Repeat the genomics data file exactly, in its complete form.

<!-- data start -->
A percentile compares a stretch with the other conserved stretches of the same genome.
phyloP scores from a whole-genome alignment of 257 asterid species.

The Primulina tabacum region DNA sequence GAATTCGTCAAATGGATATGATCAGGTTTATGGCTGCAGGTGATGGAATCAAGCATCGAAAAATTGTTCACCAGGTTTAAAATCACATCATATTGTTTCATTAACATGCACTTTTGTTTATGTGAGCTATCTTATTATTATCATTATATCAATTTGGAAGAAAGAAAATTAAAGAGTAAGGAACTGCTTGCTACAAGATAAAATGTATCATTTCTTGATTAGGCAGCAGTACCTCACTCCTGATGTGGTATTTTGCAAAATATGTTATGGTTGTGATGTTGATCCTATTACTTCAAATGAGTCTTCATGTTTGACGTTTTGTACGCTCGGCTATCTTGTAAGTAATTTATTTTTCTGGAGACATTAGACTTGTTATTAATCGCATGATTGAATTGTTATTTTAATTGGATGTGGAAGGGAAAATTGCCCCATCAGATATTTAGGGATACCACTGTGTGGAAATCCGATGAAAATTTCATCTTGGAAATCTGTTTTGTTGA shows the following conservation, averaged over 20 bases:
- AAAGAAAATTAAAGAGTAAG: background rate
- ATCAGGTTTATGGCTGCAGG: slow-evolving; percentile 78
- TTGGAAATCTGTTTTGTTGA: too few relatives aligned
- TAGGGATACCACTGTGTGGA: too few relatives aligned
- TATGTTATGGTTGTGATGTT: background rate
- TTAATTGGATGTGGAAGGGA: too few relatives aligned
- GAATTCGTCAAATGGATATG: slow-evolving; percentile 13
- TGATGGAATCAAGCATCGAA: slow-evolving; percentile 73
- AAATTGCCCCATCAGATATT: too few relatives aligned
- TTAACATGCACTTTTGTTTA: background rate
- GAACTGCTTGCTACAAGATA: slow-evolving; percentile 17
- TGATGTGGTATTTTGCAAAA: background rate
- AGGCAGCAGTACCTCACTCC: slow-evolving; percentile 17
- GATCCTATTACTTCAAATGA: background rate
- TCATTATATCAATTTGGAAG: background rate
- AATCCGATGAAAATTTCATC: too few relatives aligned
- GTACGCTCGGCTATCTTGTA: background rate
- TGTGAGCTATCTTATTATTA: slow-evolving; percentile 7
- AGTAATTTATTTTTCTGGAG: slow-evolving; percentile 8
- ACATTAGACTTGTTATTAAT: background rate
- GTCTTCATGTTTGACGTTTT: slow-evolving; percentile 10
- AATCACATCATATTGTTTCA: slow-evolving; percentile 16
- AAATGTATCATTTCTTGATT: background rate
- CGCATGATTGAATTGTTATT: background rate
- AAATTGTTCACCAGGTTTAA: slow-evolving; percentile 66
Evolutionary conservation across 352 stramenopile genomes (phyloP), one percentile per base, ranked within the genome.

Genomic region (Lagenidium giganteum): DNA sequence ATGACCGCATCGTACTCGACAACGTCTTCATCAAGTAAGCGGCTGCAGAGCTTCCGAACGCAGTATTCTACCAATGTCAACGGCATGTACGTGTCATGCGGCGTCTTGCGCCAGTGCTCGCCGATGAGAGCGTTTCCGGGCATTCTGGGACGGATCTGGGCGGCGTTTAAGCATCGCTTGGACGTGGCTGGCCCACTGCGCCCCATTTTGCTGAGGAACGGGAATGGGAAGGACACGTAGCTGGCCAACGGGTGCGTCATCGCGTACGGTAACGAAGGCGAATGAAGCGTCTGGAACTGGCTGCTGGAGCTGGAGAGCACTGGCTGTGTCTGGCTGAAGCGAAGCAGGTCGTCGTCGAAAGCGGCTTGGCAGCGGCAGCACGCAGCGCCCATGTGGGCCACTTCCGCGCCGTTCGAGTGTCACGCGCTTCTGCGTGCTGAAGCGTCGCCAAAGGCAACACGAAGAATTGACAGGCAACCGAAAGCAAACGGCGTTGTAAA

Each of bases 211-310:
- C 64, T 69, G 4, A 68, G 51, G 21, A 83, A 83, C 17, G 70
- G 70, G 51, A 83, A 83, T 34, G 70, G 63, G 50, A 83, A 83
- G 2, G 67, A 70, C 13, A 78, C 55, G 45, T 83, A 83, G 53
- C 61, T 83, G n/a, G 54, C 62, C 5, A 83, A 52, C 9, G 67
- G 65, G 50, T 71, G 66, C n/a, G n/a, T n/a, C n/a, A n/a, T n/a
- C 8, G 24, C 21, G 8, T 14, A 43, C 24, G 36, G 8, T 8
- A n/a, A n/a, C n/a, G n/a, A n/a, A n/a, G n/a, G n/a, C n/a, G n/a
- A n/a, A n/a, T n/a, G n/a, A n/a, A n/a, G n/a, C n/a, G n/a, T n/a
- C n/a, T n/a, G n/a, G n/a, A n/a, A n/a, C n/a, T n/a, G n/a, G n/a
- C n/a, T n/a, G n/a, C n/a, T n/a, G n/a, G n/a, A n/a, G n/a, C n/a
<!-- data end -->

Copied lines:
A percentile compares a stretch with the other conserved stretches of the same genome.
phyloP scores from a whole-genome alignment of 257 asterid species.

The Primulina tabacum region DNA sequence GAATTCGTCAAATGGATATGATCAGGTTTATGGCTGCAGGTGATGGAATCAAGCATCGAAAAATTGTTCACCAGGTTTAAAATCACATCATATTGTTTCATTAACATGCACTTTTGTTTATGTGAGCTATCTTATTATTATCATTATATCAATTTGGAAGAAAGAAAATTAAAGAGTAAGGAACTGCTTGCTACAAGATAAAATGTATCATTTCTTGATTAGGCAGCAGTACCTCACTCCTGATGTGGTATTTTGCAAAATATGTTATGGTTGTGATGTTGATCCTATTACTTCAAATGAGTCTTCATGTTTGACGTTTTGTACGCTCGGCTATCTTGTAAGTAATTTATTTTTCTGGAGACATTAGACTTGTTATTAATCGCATGATTGAATTGTTATTTTAATTGGATGTGGAAGGGAAAATTGCCCCATCAGATATTTAGGGATACCACTGTGTGGAAATCCGATGAAAATTTCATCTTGGAAATCTGTTTTGTTGA shows the following conservation, averaged over 20 bases:
- AAAGAAAATTAAAGAGTAAG: background rate
- ATCAGGTTTATGGCTGCAGG: slow-evolving; percentile 78
- TTGGAAATCTGTTTTGTTGA: too few relatives aligned
- TAGGGATACCACTGTGTGGA: too few relatives aligned
- TATGTTATGGTTGTGATGTT: background rate
- TTAATTGGATGTGGAAGGGA: too few relatives aligned
- GAATTCGTCAAATGGATATG: slow-evolving; percentile 13
- TGATGGAATCAAGCATCGAA: slow-evolving; percentile 73
- AAATTGCCCCATCAGATATT: too few relatives aligned
- TTAACATGCACTTTTGTTTA: background rate
- GAACTGCTTGCTACAAGATA: slow-evolving; percentile 17
- TGATGTGGTATTTTGCAAAA: background rate
- AGGCAGCAGTACCTCACTCC: slow-evolving; percentile 17
- GATCCTATTACTTCAAATGA: background rate
- TCATTATATCAATTTGGAAG: background rate
- AATCCGATGAAAATTTCATC: too few relatives aligned
- GTACGCTCGGCTATCTTGTA: background rate
- TGTGAGCTATCTTATTATTA: slow-evolving; percentile 7
- AGTAATTTATTTTTCTGGAG: slow-evolving; percentile 8
- ACATTAGACTTGTTATTAAT: background rate
- GTCTTCATGTTTGACGTTTT: slow-evolving; percentile 10
- AATCACATCATATTGTTTCA: slow-evolving; percentile 16
- AAATGTATCATTTCTTGATT: background rate
- CGCATGATTGAATTGTTATT: background rate
- AAATTGTTCACCAGGTTTAA: slow-evolving; percentile 66
Evolutionary conservation across 352 stramenopile genomes (phyloP), one percentile per base, ranked within the genome.

Genomic region (Lagenidium giganteum): DNA sequence ATGACCGCATCGTACTCGACAACGTCTTCATCAAGTAAGCGGCTGCAGAGCTTCCGAACGCAGTATTCTACCAATGTCAACGGCATGTACGTGTCATGCGGCGTCTTGCGCCAGTGCTCGCCGATGAGAGCGTTTCCGGGCATTCTGGGACGGATCTGGGCGGCGTTTAAGCATCGCTTGGACGTGGCTGGCCCACTGCGCCCCATTTTGCTGAGGAACGGGAATGGGAAGGACACGTAGCTGGCCAACGGGTGCGTCATCGCGTACGGTAACGAAGGCGAATGAAGCGTCTGGAACTGGCTGCTGGAGCTGGAGAGCACTGGCTGTGTCTGGCTGAAGCGAAGCAGGTCGTCGTCGAAAGCGGCTTGGCAGCGGCAGCACGCAGCGCCCATGTGGGCCACTTCCGCGCCGTTCGAGTGTCACGCGCTTCTGCGTGCTGAAGCGTCGCCAAAGGCAACACGAAGAATTGACAGGCAACCGAAAGCAAACGGCGTTGTAAA

Each of bases 211-310:
- C 64, T 69, G 4, A 68, G 51, G 21, A 83, A 83, C 17, G 70
- G 70, G 51, A 83, A 83, T 34, G 70, G 63, G 50, A 83, A 83
- G 2, G 67, A 70, C 13, A 78, C 55, G 45, T 83, A 83, G 53
- C 61, T 83, G n/a, G 54, C 62, C 5, A 83, A 52, C 9, G 67
- G 65, G 50, T 71, G 66, C n/a, G n/a, T n/a, C n/a, A n/a, T n/a
- C 8, G 24, C 21, G 8, T 14, A 43, C 24, G 36, G 8, T 8
- A n/a, A n/a, C n/a, G n/a, A n/a, A n/a, G n/a, G n/a, C n/a, G n/a
- A n/a, A n/a, T n/a, G n/a, A n/a, A n/a, G n/a, C n/a, G n/a, T n/a
- C n/a, T n/a, G n/a, G n/a, A n/a, A n/a, C n/a, T n/a, G n/a, G n/a
- C n/a, T n/a, G n/a, C n/a, T n/a, G n/a, G n/a, A n/a, G n/a, C n/a